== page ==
The thing is that the car has 4 motors => 4 H-bridges => 16 bridge transistors, which means that 3 additional components per bridge transistor require 48 more components in total, which sadly is too much. What would be a good compromise?

Also, the old motor driver IC had built-in flyback diodes, so adding external ones (if the newer IC does not have them) might not solve the problem(?)

EDIT: For the voltage spikes, do those spike the battery voltage or do they somehow affect the logic inputs? What about placing a Schottky diode over each motor driver between Vm and GND with a reverse voltage of e.g. 1-2V above the nominal battery voltage? Will that not lead to such voltage spikes causing the diode to conduct, limiting the voltage? Additionally, maybe add one to protect the MCU from voltages above 3.3V? Maybe clamp the LDOs as well? I'm new to this so I might be way off.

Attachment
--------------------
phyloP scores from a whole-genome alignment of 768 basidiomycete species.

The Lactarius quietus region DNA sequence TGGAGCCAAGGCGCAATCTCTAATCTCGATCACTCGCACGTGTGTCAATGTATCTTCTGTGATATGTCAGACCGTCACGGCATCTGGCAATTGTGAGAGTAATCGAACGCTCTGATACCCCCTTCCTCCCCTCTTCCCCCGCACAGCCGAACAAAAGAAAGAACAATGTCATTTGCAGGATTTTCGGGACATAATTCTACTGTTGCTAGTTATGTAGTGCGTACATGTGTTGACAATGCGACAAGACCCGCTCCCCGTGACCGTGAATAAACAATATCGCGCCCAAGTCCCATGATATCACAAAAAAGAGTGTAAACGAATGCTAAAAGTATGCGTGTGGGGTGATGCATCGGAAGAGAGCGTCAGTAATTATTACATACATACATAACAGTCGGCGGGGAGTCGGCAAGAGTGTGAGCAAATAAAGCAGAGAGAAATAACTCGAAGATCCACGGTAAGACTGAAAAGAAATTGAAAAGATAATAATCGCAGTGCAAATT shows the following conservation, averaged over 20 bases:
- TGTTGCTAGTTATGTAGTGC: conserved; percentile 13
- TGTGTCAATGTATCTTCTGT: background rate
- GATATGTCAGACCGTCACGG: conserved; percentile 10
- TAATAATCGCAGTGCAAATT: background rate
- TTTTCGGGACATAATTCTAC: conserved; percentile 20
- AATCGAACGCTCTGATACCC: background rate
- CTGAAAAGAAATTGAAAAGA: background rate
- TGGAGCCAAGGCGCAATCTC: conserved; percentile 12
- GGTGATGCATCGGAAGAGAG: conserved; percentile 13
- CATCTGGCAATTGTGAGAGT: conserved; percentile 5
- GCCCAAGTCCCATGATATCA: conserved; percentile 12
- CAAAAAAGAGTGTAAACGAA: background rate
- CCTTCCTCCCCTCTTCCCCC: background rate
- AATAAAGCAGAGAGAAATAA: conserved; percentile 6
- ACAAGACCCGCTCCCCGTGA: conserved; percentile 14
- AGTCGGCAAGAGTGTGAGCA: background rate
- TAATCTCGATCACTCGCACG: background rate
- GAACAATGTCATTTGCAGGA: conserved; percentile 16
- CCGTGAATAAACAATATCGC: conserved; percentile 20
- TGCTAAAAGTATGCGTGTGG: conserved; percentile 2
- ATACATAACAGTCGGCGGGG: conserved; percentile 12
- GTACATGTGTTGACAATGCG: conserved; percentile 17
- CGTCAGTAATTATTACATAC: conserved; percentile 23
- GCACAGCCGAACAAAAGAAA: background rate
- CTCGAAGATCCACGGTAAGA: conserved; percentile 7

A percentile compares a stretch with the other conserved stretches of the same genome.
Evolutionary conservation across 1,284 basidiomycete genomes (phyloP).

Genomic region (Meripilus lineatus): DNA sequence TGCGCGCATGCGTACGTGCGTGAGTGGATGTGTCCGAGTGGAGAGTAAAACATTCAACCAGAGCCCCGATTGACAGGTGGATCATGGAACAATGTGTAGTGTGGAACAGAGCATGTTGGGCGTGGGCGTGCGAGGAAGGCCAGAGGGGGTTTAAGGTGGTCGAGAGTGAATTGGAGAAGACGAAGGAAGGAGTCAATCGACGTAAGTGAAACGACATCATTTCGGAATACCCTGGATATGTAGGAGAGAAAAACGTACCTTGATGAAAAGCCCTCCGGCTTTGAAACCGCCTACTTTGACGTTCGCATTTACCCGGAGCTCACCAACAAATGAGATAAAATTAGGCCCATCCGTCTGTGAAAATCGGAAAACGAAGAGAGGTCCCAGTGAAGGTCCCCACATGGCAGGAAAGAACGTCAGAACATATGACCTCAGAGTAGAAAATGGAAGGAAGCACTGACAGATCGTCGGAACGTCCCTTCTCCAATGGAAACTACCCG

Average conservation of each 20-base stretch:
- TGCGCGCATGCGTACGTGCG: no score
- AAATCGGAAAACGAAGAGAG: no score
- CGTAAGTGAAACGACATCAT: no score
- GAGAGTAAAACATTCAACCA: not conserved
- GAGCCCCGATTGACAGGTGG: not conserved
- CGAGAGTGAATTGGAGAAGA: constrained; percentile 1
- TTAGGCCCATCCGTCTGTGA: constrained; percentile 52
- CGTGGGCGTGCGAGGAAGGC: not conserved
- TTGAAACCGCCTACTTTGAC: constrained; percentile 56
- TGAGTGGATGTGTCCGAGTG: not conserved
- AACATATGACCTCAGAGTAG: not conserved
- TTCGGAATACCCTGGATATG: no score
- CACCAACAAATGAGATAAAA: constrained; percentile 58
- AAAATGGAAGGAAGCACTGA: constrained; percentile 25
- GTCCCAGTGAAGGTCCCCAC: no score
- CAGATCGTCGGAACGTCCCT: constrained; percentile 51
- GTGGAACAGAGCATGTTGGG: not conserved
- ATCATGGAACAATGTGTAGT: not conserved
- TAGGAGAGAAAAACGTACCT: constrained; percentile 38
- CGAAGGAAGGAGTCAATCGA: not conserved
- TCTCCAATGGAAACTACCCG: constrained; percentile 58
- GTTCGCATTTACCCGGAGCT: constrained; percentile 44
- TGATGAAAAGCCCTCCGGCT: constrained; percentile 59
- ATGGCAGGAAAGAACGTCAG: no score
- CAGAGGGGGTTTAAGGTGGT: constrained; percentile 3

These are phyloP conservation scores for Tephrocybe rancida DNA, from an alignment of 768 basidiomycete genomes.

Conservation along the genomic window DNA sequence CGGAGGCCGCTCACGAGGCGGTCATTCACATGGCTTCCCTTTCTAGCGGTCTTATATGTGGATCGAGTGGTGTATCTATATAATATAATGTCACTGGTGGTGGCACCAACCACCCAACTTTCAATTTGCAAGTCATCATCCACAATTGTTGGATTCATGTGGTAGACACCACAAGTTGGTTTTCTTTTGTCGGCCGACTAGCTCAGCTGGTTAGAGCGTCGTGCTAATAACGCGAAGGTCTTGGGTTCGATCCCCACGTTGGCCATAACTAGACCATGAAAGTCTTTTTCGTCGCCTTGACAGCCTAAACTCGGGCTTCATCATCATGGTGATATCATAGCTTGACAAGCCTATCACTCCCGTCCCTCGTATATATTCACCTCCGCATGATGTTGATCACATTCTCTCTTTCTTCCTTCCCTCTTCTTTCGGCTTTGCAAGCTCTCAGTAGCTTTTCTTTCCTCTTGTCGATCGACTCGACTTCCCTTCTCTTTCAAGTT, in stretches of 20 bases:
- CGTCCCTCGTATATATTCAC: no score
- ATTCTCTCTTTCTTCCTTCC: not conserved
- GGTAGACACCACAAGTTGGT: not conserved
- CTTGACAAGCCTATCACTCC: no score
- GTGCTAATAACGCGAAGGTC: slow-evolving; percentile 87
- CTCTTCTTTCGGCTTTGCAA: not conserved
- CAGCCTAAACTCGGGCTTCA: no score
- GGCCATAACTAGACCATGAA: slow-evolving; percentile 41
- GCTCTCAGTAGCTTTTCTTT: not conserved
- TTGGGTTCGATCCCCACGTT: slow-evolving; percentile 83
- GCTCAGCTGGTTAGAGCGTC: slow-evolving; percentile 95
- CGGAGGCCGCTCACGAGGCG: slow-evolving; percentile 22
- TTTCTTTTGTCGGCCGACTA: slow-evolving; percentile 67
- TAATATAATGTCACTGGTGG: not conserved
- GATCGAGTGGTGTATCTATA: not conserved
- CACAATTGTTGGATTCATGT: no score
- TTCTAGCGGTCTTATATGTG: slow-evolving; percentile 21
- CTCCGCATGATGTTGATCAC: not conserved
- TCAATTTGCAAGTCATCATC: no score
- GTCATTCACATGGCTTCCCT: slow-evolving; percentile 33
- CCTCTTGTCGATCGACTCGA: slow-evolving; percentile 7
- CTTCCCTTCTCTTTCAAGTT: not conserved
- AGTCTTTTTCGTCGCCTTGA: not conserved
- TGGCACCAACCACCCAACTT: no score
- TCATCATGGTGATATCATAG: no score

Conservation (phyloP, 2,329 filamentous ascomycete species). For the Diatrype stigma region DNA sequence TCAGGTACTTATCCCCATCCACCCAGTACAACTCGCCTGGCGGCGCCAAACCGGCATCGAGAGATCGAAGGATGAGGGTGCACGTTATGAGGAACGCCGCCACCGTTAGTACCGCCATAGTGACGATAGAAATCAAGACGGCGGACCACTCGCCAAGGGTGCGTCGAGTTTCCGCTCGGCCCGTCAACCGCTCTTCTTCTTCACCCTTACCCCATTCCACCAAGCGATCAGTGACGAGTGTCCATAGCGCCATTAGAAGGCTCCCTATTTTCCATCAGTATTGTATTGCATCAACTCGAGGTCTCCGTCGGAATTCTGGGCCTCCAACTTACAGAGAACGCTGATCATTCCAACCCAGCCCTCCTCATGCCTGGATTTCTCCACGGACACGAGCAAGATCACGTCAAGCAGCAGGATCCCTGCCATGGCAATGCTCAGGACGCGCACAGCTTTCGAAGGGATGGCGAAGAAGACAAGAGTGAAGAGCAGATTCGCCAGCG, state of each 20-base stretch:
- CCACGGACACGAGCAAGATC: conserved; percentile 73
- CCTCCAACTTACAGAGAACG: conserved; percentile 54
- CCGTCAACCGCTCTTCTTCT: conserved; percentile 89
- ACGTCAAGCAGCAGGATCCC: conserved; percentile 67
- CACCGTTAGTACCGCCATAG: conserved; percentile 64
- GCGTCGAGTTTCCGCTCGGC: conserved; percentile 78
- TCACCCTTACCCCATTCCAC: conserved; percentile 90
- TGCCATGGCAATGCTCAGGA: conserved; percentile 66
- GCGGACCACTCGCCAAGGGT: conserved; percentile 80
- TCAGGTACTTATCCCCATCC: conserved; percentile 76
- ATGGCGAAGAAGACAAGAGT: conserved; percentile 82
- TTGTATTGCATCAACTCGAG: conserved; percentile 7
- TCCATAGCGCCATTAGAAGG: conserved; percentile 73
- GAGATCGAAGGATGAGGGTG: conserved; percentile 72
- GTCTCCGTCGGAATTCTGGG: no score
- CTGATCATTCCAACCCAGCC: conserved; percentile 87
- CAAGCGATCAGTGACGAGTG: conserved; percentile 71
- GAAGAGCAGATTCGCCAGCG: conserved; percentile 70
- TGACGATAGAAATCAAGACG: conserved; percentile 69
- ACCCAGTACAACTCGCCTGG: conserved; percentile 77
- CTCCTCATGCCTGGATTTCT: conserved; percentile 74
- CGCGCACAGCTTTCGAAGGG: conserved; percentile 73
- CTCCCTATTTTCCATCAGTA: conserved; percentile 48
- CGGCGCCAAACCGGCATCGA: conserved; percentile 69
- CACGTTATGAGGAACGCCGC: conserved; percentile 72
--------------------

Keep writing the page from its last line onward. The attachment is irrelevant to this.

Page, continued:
You will find that printing your circuits on paper is expensive.
I'd rather save my eyes when drawing circuits, and revert to default colors if I ever were to print them out on paper :)
 
Last edited:

dl324

Joined Mar 30, 2015
17,004
Additionally, maybe add one to protect the MCU from voltages above 3.3V? Maybe clamp the LDOs as well? I'm new to this so I might be way off.
If spikes of sufficient magnitude are put on the power supply, it can cause the MCU to latch-up. Latch-up is usually destructive if you don't remove power soon enough.
and revert to default colors if I ever were to print them out on paper
Please use default colors when posting on AAC so they'll be easier for us to read.

The layout of your components is good, but all of the colors make your schematics look childish.